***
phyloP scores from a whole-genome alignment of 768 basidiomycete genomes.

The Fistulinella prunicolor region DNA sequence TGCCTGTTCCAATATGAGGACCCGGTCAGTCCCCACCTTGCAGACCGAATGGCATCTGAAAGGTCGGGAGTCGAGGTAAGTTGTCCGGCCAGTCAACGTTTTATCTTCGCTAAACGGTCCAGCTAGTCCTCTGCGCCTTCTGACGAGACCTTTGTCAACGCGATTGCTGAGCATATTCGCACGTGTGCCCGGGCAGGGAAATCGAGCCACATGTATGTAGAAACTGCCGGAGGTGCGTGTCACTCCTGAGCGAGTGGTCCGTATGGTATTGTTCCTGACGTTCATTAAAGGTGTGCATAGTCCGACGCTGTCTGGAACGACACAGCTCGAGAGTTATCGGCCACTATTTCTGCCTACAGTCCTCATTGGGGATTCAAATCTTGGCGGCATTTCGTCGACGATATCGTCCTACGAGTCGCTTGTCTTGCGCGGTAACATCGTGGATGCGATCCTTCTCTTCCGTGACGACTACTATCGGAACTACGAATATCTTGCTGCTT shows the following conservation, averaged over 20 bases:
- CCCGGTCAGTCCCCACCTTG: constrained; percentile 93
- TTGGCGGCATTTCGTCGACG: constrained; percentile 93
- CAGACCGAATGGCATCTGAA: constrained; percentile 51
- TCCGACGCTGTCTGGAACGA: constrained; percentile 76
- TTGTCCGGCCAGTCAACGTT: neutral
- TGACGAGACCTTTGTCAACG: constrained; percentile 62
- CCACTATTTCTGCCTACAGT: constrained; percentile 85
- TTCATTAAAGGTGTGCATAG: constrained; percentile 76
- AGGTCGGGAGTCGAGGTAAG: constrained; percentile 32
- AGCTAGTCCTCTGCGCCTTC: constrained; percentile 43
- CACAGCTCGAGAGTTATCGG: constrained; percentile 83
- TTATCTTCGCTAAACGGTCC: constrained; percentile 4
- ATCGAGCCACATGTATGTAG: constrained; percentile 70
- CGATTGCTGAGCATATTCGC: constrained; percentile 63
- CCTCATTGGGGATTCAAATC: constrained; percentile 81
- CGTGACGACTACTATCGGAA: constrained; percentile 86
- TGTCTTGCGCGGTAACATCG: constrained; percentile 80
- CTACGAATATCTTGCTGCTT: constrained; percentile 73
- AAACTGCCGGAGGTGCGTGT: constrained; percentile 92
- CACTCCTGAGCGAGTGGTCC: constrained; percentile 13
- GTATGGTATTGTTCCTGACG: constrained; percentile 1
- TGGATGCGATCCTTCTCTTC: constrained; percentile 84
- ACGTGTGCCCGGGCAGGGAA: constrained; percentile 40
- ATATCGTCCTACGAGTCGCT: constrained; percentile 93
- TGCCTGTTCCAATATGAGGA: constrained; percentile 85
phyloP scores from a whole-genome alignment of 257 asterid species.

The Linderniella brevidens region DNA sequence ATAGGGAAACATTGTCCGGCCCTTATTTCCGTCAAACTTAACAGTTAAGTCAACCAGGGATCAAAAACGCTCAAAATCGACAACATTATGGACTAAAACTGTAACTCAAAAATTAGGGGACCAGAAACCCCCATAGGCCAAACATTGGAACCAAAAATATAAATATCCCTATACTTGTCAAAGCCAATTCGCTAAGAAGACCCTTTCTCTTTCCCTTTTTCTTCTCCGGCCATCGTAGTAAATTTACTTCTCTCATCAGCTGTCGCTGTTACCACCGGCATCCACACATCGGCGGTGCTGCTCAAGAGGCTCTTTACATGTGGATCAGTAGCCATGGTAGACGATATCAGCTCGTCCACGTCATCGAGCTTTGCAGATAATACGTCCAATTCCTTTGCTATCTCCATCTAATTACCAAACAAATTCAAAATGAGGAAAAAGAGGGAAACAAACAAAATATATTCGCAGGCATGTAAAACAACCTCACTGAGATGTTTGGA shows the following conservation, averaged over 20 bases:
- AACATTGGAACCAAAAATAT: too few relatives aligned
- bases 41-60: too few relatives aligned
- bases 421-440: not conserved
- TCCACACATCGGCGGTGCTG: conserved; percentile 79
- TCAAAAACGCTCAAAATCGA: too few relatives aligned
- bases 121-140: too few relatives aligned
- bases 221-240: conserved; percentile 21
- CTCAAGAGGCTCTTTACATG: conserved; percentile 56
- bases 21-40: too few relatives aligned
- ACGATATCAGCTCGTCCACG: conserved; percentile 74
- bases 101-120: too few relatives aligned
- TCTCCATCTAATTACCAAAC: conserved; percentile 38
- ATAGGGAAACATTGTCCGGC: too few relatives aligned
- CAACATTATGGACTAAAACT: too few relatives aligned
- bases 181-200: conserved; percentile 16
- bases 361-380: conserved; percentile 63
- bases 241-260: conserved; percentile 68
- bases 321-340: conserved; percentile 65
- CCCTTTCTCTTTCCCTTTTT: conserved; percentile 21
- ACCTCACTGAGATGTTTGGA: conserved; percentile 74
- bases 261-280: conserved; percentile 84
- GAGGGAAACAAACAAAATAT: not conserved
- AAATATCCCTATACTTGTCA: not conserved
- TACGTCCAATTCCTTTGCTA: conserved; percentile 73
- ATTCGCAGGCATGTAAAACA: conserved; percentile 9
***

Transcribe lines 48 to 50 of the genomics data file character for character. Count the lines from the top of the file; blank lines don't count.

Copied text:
- CCCTTTCTCTTTCCCTTTTT: conserved; percentile 21
- ACCTCACTGAGATGTTTGGA: conserved; percentile 74
- bases 261-280: conserved; percentile 84